Children & Education
Our work to support children and education in Talamarang has been particularly important this year. COVID brought children and families home to remote villages because of the economic downturn and virus spread in Kathmandu, which has meant increased enrollment at the schools we support.
We completed a new school hostel at Terse School for students from remote villages. The new hostel houses 48 children (half boys / half girls) plus supervising staff. The children are generally older students who do not have access to higher grades at their village primary schools. The cost and distance of grades 6-10 is a key factor in why only 64% of students in Nepal ever complete high school (Grade 10). Providing an affordable hostel for students to live and study–close enough to home that they can still visit family and attend seasonal events and holidays–is integral to helping children complete their education.
We have 19 children at our Children’s Home right now, and we continue to provide them with school fees, uniforms, books, healthy food, and a loving environment. The kids help each other with homework, help around the house with chores, and play in the garden and fields. They excitedly went back to school this fall on a rotating schedule to reduce COVID risks. The children also have supervised study periods for homework back at the house.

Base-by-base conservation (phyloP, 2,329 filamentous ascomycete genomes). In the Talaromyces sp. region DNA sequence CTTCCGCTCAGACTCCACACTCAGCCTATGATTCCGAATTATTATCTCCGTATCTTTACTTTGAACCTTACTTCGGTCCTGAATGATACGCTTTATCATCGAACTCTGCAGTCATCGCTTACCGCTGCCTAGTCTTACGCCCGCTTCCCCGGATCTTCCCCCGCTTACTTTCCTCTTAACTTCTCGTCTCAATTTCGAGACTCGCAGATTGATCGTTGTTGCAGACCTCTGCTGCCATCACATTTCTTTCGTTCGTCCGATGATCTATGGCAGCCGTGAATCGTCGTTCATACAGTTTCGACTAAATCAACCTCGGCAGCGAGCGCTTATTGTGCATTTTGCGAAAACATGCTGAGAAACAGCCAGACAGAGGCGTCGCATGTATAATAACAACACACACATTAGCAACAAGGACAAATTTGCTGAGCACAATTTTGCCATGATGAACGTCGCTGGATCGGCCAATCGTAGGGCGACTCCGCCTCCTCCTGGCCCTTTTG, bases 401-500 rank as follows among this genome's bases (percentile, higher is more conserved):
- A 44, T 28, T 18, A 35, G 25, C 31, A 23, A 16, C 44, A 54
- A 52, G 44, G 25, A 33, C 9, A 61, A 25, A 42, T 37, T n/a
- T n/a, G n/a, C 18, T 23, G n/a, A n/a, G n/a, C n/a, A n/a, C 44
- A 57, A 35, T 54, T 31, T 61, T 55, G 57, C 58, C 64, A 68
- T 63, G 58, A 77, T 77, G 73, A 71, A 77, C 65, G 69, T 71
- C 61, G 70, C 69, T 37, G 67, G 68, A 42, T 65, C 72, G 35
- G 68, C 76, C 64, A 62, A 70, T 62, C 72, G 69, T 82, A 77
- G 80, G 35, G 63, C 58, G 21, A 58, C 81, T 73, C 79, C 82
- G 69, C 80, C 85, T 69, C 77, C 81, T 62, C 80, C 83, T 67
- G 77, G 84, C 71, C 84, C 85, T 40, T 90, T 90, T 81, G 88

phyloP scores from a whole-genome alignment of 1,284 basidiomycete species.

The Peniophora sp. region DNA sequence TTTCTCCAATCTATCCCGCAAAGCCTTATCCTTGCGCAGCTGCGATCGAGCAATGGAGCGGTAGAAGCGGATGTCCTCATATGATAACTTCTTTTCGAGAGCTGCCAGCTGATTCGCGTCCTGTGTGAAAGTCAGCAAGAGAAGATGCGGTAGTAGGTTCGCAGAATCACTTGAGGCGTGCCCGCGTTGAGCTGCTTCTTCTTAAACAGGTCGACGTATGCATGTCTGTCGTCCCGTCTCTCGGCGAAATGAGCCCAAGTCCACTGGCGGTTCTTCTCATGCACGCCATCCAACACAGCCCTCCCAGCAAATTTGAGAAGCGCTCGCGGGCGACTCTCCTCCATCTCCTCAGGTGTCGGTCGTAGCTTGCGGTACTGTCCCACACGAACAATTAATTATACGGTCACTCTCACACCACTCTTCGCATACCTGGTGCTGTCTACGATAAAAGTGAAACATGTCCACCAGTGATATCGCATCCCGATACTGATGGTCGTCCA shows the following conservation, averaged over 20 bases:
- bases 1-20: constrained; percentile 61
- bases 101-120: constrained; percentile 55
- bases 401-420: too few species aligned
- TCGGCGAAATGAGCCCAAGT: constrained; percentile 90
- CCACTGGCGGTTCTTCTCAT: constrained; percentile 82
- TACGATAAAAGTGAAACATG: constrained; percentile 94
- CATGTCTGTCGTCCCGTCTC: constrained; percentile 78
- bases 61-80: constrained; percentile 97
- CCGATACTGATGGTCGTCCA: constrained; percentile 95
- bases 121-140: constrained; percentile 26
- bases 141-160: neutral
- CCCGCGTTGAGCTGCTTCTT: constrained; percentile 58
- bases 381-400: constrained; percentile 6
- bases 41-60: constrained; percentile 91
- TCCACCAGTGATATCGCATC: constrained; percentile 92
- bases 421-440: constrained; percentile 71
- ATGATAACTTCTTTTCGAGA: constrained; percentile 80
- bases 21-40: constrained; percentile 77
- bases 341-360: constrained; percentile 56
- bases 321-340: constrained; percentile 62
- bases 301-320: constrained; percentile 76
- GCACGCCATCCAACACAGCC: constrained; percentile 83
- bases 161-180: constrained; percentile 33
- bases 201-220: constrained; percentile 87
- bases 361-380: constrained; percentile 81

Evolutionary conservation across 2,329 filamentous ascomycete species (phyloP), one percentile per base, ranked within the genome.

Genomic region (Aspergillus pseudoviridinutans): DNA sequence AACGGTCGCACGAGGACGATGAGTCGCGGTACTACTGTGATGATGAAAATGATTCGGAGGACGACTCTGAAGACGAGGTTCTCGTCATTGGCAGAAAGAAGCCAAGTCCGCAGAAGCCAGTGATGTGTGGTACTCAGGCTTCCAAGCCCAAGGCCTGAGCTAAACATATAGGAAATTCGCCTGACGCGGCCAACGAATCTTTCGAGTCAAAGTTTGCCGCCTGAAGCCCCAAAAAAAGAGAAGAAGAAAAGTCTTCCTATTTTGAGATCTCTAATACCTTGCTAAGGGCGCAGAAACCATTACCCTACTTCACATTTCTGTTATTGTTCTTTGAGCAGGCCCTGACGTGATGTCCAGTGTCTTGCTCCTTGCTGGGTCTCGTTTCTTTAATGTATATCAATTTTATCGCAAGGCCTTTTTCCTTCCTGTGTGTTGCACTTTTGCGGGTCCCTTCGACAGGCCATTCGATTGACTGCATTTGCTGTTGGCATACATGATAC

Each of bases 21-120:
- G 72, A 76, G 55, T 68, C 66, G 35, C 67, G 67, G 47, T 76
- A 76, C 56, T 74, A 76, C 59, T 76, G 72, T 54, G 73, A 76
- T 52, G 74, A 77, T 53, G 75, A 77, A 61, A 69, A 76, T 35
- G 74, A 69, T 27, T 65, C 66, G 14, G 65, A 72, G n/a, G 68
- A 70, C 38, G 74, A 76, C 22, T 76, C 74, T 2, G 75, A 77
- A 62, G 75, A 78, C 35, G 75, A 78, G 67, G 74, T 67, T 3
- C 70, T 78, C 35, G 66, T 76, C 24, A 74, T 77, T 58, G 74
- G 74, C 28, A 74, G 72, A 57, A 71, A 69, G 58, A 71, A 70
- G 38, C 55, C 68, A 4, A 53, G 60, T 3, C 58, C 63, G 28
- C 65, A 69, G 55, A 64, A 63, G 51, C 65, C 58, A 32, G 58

At our children’s home, four more children successfully graduated grade 10. Grade 10 is the official end of high school in Nepal. Two of our children have left to work and two more have chosen to stay and study in grades 11 & 12 at their local school. We will continue to support their education.
Maya continues to live and study at a home for children outside of Kathmandu, in a quieter part of the valley. She has spent most of the year studying at home due to COVID, as well as practicing her painting. Maya is 14 years old now, studying in Grade 8, and is happy to be finally back to school and visiting with friends. She is pretty average in her studies, but very artistically inclined. She loves to draw and paint and has mentioned she wants to do photography. Maya has seemed to benefit from the extra attention and extra time at home during the lockdown. She is still going to regular counseling, seems more confident, and no longer has persistent nightmares. The Director reports that lately Maya sings around the house and says she likes singing at home because she is happy.